Kuznetsov et al. [57,89] also considered the process of nanodiamond graphitization and proposed a model for formation of the onion-like carbon. The activation energy of DND graphitization E = 188 ± 21 kJ/mol, A0 = 74 ± 5 nm/s at a temperature of less than 1,910 K (Figure 3). These experiments suggest convincingly that bulk diamond is kinetically more stable than nanodiamond.
Figure 3. Behavior of microcrystalline diamond [88] and DND [57] graphitization rate with temperature.
Figure 3. Behavior of microcrystalline diamond [88] and DND [57] graphitization rate with temperature.
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By contrast, Zhao et al. [90] showed the energy of DND transformation to nanographite to depend on the size of DND particles. The authors assign this relation to the existence of a certain additional pressure acting on nanoparticles; this pressure is believed to originate from surface tension and bending, which decrease with increasing nanoparticle size. As the particle size and temperature decrease, the stability of diamond relative to graphite increases [91]. Graphitization of diamond Ia and of nanodiamond obtained from C60 at a pressure of 20 GPa and a temperature of 2,000 °C was studied in Ar + 2% H2 inert atmosphere experimentally [92]. It was found that thermal expansion of diamond Ia starts at 1100 K and becomes very fast at 1,500 K, whereas nanodiamond reveals signs of changing only at 1,900 K.
The phase diagram of carbon plotted vs. particle size suggests that the temperature of the diamond-graphite phase transition increases with decreasing diamond size [56,93]. These experiments provide supportive evidence for nanodiamond being kinetically more stable than bulk diamond. Data obtained on nanodiamond sintering under pressure (see Figure 2) show persuasively that at pressures of 3–9 GPa nanodiamond is more stable than microcrystalline diamond.

4.6. High-pressure sintering of nanodiamond. Properties of the composites obtained

The interest in high-pressure sintering of detonation diamond is prompted not only by expectations of obtaining a material with properties typically seen in composites made from bulk diamond but also by the possibility of observing in it such phenomena as an increase in particle size, variation of the thermodynamic stability of diamond with particle size, and effect of modification of nanodiamond surface on the properties and parameters of fabrication of this composite.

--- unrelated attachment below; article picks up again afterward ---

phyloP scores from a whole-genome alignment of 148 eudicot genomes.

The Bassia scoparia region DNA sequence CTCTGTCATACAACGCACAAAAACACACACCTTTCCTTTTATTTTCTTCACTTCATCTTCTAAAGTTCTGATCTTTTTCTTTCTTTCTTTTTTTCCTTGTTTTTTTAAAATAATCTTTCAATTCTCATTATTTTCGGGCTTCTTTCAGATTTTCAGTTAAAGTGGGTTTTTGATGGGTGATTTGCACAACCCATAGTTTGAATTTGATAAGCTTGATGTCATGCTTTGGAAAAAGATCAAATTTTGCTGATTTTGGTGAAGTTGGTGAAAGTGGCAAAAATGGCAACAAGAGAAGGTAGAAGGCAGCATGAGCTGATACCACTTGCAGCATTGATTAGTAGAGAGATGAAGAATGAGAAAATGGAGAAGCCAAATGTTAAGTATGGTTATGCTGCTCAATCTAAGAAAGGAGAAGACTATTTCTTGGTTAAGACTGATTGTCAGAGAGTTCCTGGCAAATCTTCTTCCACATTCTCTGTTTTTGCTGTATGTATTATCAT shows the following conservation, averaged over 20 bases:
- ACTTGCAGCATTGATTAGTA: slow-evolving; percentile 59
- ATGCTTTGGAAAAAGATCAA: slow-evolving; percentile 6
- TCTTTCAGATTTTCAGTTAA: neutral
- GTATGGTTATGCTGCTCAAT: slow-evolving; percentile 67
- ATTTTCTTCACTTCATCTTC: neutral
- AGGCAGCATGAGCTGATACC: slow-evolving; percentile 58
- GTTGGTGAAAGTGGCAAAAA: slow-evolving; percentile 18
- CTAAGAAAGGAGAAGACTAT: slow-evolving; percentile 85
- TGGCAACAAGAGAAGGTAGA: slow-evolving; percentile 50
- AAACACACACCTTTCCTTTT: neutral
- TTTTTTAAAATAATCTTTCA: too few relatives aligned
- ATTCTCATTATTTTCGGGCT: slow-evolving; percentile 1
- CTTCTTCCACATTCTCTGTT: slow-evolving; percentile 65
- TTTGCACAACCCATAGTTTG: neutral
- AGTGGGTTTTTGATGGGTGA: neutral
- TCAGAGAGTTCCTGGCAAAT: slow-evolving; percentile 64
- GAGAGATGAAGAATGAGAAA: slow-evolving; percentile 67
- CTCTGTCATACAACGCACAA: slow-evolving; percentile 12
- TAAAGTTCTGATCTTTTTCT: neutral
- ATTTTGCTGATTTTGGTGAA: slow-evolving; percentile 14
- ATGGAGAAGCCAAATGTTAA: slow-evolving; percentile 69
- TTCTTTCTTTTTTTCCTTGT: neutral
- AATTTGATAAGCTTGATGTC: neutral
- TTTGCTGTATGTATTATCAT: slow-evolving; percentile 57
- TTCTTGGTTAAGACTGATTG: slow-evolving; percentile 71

Senyut et al. [81] study the dependence of the microhardness of composites made from DND and DND modified by cobalt and titanium on sintering temperature at a pressure of 7 GPa. We note that at 1,300 °C the density of DND samples is 2.73 g/cm3, and microhardness—20 GPa, while at 1,600–1,800 °C they are 2.85–2.90 g/cm3 and 30–35 GPa. Significantly, the sample has 2–5 µm micropores totaling up to 5% over the section area, and 1–18 µm micropores over 15% of section area. A sample prepared at 2300 °C exhibits a branched network of microcracks, density of 2.7 g/cm3, and microhardness of 14–16 GPa, and it was found to contain graphite. Products of DND sintering in vacuum were demonstrated to have scales 100–750 µm in size with microhardness of 10–50 GPa, and particles measuring 700–750 µm with a characteristic diamond habitus and microhardness at a level of 100 GPa.
By modifying DND with boron, titanium, and silicon, one can bind oxygen which, while giving rise to diamond graphitization, brings about formation of carbides as well [80].
Shul’zhenko et al. [94] investigated the dependence of the strength and hardness of polycrystalline DND on sintering conditions, 1,150–1,600 °C at 8 GPa, and prior surface modification of DND particles. Directly before sintering, the samples were subjected to heat treatment in vacuum at T = 500 °C to remove the gases adsorbed on DND surface. It was found that with the amount of gas on the DND surface decreasing, the density of the composites increases up to 2.86 g/cm3, and their strength reaches as high as 28 GPa. Removal of chemisorbed carbonyl groups and the noticeable decrease in the number of hydroxyl groups (as revealed by IR spectroscopy) practically exclude completely graphitization of the powder in sintering at 1,550 °C and a pressure of 8 GPa. The hardness of the samples was demonstrated to scale linearly with their density.